Medieval Rings

les Enluminures


Object of the Month

December 2016

The gift of a ring is special.  Not just dazzling adornments, rings have the power to communicate friendship and love.  More than any other form of art, rings speak.

Some rings do this quite directly with words.  A Posy Ring declares “I like my choice” in an intimate inscription inside its band, known only to its giver and wearer.  A Gimmel Fede Ring (“gimmel” for twin and “fede” for fidelity) promises a “gage d’amitie,” or a token of friendship, in an inscription revealed only when its three gold bands come apart.  This ring’s form lends tacit emphasis to its written vow, with a heart-shaped crowned ruby and diamond symbolizing love and with the two hands holding the stones signifying the joining together of two friends or lovers.  Other rings speak entirely without words.  The mysterious emerald on an elegant Renaissance Cusped Ring represents youth, and also stands for hope.  An intaglio of the goddess Fortuna, holding aloft her horn of plenty, surely brought luck to those whose fingers she graced.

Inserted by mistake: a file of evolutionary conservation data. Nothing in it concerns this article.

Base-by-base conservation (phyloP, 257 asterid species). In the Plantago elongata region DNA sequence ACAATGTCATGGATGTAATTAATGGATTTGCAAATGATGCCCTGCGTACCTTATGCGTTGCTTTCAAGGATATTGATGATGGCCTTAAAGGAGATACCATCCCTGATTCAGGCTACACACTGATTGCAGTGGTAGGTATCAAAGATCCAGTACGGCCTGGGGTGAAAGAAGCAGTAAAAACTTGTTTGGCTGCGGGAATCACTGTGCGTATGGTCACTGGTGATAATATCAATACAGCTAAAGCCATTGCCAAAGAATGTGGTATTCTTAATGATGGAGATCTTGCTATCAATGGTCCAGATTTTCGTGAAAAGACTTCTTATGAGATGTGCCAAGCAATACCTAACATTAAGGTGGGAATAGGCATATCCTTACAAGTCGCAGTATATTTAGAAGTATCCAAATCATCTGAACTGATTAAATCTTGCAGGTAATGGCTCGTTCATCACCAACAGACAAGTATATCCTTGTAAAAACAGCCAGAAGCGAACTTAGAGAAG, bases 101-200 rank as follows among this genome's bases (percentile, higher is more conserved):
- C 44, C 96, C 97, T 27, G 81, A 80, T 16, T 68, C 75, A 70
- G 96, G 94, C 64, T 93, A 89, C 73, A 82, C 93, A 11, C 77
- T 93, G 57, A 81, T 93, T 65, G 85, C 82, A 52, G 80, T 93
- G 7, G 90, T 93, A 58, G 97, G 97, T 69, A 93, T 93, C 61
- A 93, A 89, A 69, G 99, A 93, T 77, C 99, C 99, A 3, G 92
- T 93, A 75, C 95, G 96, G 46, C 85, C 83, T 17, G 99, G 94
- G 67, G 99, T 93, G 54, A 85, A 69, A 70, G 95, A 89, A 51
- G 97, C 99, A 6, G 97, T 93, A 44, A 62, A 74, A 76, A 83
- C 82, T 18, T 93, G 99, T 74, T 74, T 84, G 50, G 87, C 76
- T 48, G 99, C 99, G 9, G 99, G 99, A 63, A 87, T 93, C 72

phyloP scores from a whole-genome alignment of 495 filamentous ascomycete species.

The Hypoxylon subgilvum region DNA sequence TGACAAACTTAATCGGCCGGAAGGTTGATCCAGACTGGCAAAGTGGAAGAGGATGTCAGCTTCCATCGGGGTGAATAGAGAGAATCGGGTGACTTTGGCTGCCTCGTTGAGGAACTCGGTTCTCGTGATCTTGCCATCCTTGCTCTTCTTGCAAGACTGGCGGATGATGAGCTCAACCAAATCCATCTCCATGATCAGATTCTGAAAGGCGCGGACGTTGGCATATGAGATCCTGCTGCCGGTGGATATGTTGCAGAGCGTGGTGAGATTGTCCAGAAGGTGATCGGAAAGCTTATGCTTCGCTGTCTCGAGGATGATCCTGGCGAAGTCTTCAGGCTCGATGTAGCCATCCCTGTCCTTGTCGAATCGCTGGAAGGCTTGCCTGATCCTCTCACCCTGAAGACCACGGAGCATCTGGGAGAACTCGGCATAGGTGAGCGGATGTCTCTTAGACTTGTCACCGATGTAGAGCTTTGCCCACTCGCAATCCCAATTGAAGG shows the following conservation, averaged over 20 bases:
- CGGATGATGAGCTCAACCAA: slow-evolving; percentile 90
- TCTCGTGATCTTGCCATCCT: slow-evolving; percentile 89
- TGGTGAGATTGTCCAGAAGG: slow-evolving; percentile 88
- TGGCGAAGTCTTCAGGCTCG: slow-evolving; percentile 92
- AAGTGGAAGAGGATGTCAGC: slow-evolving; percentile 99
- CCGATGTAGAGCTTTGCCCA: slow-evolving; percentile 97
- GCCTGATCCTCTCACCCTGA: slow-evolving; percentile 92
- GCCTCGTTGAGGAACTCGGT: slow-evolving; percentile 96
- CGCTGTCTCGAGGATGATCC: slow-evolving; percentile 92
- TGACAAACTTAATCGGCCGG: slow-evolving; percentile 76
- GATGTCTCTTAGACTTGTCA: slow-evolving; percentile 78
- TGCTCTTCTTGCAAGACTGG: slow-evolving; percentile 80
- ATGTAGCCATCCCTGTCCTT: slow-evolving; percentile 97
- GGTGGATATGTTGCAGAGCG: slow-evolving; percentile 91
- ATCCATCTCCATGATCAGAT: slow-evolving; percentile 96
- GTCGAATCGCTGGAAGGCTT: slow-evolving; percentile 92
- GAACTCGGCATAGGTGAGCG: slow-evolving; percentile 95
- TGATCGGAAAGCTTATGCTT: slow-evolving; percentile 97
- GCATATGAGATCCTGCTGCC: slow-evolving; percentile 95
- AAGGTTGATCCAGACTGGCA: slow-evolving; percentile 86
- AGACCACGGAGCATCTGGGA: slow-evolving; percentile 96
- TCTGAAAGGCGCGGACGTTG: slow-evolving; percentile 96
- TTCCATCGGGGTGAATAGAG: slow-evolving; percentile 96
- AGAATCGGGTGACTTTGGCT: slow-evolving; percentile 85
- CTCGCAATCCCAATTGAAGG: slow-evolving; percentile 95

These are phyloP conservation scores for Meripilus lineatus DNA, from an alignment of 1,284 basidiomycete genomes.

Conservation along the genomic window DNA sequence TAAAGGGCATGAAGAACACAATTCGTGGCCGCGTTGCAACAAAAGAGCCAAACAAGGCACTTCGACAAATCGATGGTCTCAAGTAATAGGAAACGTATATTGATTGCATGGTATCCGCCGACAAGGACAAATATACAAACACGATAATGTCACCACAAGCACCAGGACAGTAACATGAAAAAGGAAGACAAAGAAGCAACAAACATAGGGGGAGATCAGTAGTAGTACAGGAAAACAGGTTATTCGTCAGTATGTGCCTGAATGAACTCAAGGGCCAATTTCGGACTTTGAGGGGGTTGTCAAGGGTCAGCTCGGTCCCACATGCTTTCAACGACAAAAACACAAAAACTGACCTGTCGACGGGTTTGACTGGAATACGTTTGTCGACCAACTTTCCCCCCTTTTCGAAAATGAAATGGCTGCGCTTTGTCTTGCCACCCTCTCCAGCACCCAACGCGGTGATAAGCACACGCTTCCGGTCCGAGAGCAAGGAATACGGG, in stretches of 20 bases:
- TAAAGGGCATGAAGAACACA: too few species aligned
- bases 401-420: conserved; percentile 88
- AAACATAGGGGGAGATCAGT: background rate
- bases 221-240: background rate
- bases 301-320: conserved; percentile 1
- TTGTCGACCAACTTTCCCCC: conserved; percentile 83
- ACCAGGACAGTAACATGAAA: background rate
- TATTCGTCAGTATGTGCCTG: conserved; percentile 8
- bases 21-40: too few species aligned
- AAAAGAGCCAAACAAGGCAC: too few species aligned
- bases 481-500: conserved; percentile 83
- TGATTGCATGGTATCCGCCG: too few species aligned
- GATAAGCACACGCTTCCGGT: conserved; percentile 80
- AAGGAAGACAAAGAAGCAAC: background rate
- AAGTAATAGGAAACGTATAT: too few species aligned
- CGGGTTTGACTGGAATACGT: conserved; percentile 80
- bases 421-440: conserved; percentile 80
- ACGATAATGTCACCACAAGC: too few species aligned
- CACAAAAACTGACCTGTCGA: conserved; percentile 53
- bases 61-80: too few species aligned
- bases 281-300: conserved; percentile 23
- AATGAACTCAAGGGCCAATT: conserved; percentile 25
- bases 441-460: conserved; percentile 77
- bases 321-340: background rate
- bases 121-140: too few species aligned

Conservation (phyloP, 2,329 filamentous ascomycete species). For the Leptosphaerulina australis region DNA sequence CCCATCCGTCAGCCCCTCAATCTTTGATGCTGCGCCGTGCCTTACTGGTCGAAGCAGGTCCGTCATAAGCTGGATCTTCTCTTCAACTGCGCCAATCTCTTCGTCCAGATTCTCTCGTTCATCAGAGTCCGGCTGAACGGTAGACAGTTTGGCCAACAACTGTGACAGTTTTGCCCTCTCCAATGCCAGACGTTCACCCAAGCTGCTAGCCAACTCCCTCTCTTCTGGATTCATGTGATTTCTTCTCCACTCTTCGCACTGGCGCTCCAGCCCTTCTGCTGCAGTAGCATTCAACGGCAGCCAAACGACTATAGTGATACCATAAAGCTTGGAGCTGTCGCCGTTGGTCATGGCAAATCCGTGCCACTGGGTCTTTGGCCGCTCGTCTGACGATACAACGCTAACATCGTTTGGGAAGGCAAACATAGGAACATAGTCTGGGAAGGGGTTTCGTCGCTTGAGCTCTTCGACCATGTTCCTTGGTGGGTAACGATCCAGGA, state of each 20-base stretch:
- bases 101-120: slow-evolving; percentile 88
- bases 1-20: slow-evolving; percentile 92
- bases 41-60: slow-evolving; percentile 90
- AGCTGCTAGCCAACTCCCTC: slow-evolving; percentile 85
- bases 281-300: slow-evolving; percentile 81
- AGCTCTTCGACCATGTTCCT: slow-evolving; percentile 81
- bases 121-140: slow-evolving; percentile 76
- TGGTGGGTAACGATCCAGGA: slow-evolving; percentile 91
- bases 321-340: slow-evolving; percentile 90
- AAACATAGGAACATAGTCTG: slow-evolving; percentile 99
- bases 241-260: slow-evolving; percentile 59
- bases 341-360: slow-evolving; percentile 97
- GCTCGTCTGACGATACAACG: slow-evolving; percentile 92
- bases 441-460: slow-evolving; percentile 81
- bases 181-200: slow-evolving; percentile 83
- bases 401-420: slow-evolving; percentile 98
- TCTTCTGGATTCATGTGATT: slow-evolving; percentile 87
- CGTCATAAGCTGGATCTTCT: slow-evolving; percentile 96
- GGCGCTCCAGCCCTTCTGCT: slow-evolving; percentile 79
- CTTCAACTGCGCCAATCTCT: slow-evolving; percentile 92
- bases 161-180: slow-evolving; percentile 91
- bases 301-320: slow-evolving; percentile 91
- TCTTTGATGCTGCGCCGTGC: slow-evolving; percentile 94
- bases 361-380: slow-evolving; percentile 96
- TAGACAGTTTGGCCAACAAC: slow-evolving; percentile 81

In the medieval and Early Modern eras, the practice of gifting these eloquent objects was intimately bound with all sorts of notions of sociability and friendship.  Why not follow in the footsteps of our ancestors this holiday season and offer a ring as a gift that speaks from the heart?

  • Exhibition-Image